52 weeks of cooking – Stocks and Broths

There are two parts to a good Vietnamese pho, a rich flavorful stock and the toppings.

Let’s start with the stock. Lots of people use the term stock and broth interchangeably, but there is a difference. My food hero, Alton Brown, defines a stock as being made with bones while a broth is made from meat and vegetables. This means that a stock is packed with collagen, this has an impact on it’s texture, it ends up being heavy and velvety on the tongue. On the other hand, broth is just a flavorful liquid and lacks the weight of a stock. I believe in stocks, specially for a soup like pho when there are minimal components, you want every player to count and stand out on their own.

Part two, the toppings, which is pretty much everything else, herbs, crispy bean sprouts and barley cooked beef all covering a bed of noodles. These things can’t be skipped, of coarse you can go vegetarian and substitute the beef with tofu or a different preferred protein. Thai basil and cilantro add a pop of freshness to balance the richness of the stock and the bean sprouts add a needed crunch of texture. A sprinkle of mint, sliced chilies, green onions, squeeze of lime, a dollop of chili paste and hoisin sauce are also welcome additions.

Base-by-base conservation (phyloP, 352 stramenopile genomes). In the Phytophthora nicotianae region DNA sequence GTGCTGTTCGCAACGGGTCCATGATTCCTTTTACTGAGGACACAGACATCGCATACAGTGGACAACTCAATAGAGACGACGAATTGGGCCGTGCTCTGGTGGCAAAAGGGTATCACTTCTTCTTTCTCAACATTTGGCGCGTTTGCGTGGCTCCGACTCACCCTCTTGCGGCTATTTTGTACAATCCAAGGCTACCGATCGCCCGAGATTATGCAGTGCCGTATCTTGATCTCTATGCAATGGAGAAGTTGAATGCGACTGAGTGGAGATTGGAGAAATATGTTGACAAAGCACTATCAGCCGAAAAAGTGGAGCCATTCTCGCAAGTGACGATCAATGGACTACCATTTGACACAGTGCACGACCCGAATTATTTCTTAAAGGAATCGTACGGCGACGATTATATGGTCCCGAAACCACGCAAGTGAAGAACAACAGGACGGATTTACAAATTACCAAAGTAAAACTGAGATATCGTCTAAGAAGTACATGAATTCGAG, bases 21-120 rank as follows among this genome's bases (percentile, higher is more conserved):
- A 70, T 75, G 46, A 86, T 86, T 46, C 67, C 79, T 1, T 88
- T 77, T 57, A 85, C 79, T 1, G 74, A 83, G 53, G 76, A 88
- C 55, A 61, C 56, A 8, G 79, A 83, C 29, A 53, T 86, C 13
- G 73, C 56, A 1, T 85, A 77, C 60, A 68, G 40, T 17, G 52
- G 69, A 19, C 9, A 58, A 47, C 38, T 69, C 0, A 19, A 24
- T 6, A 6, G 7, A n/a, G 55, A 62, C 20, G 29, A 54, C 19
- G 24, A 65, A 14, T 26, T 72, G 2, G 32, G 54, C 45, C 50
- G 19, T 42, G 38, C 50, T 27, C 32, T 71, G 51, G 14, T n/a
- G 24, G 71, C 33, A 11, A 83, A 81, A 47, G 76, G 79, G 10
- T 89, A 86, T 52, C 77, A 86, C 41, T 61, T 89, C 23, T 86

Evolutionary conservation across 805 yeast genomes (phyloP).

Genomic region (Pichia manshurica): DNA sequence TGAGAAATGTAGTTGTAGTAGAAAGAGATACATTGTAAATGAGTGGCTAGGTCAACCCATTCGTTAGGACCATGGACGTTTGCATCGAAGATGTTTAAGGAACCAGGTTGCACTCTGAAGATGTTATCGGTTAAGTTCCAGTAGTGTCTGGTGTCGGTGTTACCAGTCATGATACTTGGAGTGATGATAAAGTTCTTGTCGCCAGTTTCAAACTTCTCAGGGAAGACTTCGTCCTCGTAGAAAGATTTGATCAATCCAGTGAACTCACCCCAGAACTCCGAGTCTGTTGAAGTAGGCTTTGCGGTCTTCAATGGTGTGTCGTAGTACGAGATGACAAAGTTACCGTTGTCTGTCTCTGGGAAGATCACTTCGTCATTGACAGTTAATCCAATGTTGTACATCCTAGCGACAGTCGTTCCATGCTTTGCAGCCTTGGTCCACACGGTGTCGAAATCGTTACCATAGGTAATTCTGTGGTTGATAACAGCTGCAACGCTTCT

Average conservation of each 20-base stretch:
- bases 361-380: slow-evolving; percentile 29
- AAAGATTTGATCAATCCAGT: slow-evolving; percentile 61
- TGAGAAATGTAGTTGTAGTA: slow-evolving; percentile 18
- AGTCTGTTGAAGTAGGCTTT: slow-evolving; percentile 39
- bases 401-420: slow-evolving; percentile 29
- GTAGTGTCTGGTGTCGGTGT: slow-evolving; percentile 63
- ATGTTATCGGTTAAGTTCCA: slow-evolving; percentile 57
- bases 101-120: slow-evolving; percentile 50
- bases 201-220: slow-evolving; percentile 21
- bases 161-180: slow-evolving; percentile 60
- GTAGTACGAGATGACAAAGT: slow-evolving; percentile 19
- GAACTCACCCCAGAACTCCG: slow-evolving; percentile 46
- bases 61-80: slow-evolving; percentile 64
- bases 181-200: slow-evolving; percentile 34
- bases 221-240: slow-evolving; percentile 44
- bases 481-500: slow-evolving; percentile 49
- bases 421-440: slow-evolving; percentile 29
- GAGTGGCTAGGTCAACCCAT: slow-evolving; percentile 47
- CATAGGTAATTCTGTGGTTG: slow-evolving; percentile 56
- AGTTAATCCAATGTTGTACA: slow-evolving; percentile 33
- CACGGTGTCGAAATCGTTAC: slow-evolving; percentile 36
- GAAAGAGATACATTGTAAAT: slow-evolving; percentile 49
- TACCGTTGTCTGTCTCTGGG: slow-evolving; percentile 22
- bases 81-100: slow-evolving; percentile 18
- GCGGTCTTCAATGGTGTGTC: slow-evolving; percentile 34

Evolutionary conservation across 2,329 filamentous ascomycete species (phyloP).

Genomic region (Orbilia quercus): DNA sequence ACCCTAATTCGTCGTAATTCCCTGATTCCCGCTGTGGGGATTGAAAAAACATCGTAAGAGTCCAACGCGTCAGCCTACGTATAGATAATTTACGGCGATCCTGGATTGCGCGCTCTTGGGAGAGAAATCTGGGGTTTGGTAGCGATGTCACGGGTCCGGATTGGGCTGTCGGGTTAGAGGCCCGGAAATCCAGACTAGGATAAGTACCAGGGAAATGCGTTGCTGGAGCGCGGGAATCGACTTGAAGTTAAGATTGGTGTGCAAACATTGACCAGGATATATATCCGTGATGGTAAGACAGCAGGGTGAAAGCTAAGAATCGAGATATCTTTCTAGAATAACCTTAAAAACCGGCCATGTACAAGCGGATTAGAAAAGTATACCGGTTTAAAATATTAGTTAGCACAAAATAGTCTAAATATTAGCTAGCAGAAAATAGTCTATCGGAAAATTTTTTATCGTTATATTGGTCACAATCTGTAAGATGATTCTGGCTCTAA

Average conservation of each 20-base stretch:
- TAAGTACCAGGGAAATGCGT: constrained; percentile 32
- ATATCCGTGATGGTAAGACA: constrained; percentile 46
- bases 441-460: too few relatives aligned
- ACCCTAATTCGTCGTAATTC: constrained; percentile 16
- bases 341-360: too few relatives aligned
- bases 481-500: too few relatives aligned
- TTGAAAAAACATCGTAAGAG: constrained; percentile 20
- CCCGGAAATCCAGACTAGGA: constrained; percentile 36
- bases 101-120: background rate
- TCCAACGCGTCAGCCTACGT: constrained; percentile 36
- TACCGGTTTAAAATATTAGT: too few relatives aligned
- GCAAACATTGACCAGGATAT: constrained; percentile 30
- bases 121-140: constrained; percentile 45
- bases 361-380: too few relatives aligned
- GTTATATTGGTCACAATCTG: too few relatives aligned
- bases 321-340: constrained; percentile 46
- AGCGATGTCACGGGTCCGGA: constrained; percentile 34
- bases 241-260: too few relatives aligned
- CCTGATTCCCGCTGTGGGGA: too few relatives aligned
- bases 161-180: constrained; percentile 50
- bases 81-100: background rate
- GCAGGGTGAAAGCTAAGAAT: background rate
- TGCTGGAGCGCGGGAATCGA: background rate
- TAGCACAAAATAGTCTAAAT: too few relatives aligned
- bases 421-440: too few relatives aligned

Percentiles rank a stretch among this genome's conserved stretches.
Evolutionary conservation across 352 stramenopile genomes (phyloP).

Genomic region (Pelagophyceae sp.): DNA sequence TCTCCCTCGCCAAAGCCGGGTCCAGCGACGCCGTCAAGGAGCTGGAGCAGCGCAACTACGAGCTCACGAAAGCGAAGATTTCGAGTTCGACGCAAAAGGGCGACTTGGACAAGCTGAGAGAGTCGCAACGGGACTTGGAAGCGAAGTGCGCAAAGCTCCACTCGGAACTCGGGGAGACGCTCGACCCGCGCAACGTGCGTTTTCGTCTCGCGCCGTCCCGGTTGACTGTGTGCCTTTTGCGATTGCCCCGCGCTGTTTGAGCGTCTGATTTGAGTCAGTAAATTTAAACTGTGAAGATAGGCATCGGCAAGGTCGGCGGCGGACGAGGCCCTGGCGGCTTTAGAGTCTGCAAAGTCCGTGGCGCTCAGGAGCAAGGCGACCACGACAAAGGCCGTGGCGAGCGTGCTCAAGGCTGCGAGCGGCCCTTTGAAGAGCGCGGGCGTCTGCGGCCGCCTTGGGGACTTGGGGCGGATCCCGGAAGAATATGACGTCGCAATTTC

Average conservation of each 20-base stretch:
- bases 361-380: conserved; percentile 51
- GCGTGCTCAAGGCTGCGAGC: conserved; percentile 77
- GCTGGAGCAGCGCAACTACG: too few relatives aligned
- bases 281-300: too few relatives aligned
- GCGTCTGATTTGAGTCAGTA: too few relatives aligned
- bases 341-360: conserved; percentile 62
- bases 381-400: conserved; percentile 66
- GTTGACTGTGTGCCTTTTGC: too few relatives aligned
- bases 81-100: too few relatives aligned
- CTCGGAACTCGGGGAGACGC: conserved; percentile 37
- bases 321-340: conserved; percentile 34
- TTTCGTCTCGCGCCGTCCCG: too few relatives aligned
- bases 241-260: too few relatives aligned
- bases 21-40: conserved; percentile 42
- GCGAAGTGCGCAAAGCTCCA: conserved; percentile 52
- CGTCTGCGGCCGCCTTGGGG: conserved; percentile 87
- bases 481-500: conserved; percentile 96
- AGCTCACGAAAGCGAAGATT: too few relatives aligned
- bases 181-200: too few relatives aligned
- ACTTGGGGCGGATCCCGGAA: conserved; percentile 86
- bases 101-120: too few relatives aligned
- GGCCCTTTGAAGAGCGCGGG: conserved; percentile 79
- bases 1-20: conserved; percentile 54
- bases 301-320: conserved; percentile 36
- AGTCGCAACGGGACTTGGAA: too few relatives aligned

• 1 gallon stock
  • ginger
  • onion
  • star anis pods
  • fennel seeds
  • cinnamon stick
  • clove
  • coriander
  • fish sauce
  • sugar
  • salt

To Serve

  • thin rice noodles
  • flank steak, thinly sliced against the grain
  • Thai basil
  • cilantro
  • mung bean sprouts
  • mint
  • chilies, sliced
  • green onions
  • lime wedges
  • chili paste
  • hoisin sauce



  1. This recipe is all about doing things to taste, start off light with the spices and let the stock simmer for about an hour, taste and adjust. If there is a spice you like more than others add a bit more. The stock should only be at a bare simmer so it doesn’t become cloudy, the stock should cook 2-3 hours.

To Serve

  1. In a large bowl place cooked rice noodles, slices of beef and pour over the hot stock so it starts to cook the raw beef. Then put as much or as little of the toppings as you like.

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